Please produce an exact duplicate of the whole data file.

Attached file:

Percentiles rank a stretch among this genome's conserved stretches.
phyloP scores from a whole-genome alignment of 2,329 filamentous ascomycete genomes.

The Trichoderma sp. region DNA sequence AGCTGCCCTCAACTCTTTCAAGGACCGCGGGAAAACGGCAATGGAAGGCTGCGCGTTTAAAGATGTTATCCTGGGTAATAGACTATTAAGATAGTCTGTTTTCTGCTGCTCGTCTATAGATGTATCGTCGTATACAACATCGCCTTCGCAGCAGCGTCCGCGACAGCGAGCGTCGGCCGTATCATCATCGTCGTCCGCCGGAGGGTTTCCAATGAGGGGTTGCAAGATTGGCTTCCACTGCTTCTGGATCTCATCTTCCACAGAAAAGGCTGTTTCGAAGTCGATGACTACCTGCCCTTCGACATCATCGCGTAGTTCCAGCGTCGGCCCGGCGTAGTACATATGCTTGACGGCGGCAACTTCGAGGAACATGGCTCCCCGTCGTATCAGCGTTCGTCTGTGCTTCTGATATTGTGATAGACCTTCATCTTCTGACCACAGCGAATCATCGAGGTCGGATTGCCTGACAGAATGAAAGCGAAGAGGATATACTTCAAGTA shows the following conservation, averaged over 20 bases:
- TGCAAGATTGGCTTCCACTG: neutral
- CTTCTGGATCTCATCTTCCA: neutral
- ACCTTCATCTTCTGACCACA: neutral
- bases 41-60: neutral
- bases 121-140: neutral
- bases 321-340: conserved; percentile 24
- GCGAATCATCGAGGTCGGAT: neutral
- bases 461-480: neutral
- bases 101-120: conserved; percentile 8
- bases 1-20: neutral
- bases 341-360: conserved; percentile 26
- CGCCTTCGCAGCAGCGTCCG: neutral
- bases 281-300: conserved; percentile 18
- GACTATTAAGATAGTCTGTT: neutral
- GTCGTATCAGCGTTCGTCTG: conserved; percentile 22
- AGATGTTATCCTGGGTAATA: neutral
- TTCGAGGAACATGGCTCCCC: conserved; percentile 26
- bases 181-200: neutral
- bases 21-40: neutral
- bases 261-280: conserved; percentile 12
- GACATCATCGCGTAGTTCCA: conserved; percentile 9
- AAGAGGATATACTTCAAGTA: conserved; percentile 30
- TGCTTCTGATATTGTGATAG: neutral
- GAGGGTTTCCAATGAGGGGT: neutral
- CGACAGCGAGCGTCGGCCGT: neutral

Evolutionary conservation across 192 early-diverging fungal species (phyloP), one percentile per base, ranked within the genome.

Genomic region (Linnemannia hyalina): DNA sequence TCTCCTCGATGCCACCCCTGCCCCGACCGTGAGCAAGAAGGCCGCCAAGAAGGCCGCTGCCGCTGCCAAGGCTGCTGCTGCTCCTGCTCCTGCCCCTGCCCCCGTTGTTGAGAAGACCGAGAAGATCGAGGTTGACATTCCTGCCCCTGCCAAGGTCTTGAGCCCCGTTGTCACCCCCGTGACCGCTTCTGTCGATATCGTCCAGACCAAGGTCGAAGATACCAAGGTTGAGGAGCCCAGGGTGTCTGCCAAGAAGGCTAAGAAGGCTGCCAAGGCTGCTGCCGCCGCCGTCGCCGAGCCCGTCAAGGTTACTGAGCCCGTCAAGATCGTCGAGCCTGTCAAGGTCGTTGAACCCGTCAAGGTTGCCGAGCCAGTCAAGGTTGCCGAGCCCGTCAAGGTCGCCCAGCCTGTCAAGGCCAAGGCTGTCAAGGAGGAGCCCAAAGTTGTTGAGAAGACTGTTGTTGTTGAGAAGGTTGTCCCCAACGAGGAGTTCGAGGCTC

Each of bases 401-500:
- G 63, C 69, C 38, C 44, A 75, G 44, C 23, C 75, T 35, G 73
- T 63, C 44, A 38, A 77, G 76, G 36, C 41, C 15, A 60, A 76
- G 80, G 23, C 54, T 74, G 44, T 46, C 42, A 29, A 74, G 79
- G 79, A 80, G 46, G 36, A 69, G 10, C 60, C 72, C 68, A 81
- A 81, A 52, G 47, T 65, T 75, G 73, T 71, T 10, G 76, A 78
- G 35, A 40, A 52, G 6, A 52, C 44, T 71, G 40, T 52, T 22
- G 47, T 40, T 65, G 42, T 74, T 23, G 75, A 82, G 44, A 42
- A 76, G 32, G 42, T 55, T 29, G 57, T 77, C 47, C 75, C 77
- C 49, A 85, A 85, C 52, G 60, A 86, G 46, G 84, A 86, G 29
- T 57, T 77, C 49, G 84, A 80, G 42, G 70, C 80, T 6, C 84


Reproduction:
Percentiles rank a stretch among this genome's conserved stretches.
phyloP scores from a whole-genome alignment of 2,329 filamentous ascomycete genomes.

The Trichoderma sp. region DNA sequence AGCTGCCCTCAACTCTTTCAAGGACCGCGGGAAAACGGCAATGGAAGGCTGCGCGTTTAAAGATGTTATCCTGGGTAATAGACTATTAAGATAGTCTGTTTTCTGCTGCTCGTCTATAGATGTATCGTCGTATACAACATCGCCTTCGCAGCAGCGTCCGCGACAGCGAGCGTCGGCCGTATCATCATCGTCGTCCGCCGGAGGGTTTCCAATGAGGGGTTGCAAGATTGGCTTCCACTGCTTCTGGATCTCATCTTCCACAGAAAAGGCTGTTTCGAAGTCGATGACTACCTGCCCTTCGACATCATCGCGTAGTTCCAGCGTCGGCCCGGCGTAGTACATATGCTTGACGGCGGCAACTTCGAGGAACATGGCTCCCCGTCGTATCAGCGTTCGTCTGTGCTTCTGATATTGTGATAGACCTTCATCTTCTGACCACAGCGAATCATCGAGGTCGGATTGCCTGACAGAATGAAAGCGAAGAGGATATACTTCAAGTA shows the following conservation, averaged over 20 bases:
- TGCAAGATTGGCTTCCACTG: neutral
- CTTCTGGATCTCATCTTCCA: neutral
- ACCTTCATCTTCTGACCACA: neutral
- bases 41-60: neutral
- bases 121-140: neutral
- bases 321-340: conserved; percentile 24
- GCGAATCATCGAGGTCGGAT: neutral
- bases 461-480: neutral
- bases 101-120: conserved; percentile 8
- bases 1-20: neutral
- bases 341-360: conserved; percentile 26
- CGCCTTCGCAGCAGCGTCCG: neutral
- bases 281-300: conserved; percentile 18
- GACTATTAAGATAGTCTGTT: neutral
- GTCGTATCAGCGTTCGTCTG: conserved; percentile 22
- AGATGTTATCCTGGGTAATA: neutral
- TTCGAGGAACATGGCTCCCC: conserved; percentile 26
- bases 181-200: neutral
- bases 21-40: neutral
- bases 261-280: conserved; percentile 12
- GACATCATCGCGTAGTTCCA: conserved; percentile 9
- AAGAGGATATACTTCAAGTA: conserved; percentile 30
- TGCTTCTGATATTGTGATAG: neutral
- GAGGGTTTCCAATGAGGGGT: neutral
- CGACAGCGAGCGTCGGCCGT: neutral

Evolutionary conservation across 192 early-diverging fungal species (phyloP), one percentile per base, ranked within the genome.

Genomic region (Linnemannia hyalina): DNA sequence TCTCCTCGATGCCACCCCTGCCCCGACCGTGAGCAAGAAGGCCGCCAAGAAGGCCGCTGCCGCTGCCAAGGCTGCTGCTGCTCCTGCTCCTGCCCCTGCCCCCGTTGTTGAGAAGACCGAGAAGATCGAGGTTGACATTCCTGCCCCTGCCAAGGTCTTGAGCCCCGTTGTCACCCCCGTGACCGCTTCTGTCGATATCGTCCAGACCAAGGTCGAAGATACCAAGGTTGAGGAGCCCAGGGTGTCTGCCAAGAAGGCTAAGAAGGCTGCCAAGGCTGCTGCCGCCGCCGTCGCCGAGCCCGTCAAGGTTACTGAGCCCGTCAAGATCGTCGAGCCTGTCAAGGTCGTTGAACCCGTCAAGGTTGCCGAGCCAGTCAAGGTTGCCGAGCCCGTCAAGGTCGCCCAGCCTGTCAAGGCCAAGGCTGTCAAGGAGGAGCCCAAAGTTGTTGAGAAGACTGTTGTTGTTGAGAAGGTTGTCCCCAACGAGGAGTTCGAGGCTC

Each of bases 401-500:
- G 63, C 69, C 38, C 44, A 75, G 44, C 23, C 75, T 35, G 73
- T 63, C 44, A 38, A 77, G 76, G 36, C 41, C 15, A 60, A 76
- G 80, G 23, C 54, T 74, G 44, T 46, C 42, A 29, A 74, G 79
- G 79, A 80, G 46, G 36, A 69, G 10, C 60, C 72, C 68, A 81
- A 81, A 52, G 47, T 65, T 75, G 73, T 71, T 10, G 76, A 78
- G 35, A 40, A 52, G 6, A 52, C 44, T 71, G 40, T 52, T 22
- G 47, T 40, T 65, G 42, T 74, T 23, G 75, A 82, G 44, A 42
- A 76, G 32, G 42, T 55, T 29, G 57, T 77, C 47, C 75, C 77
- C 49, A 85, A 85, C 52, G 60, A 86, G 46, G 84, A 86, G 29
- T 57, T 77, C 49, G 84, A 80, G 42, G 70, C 80, T 6, C 84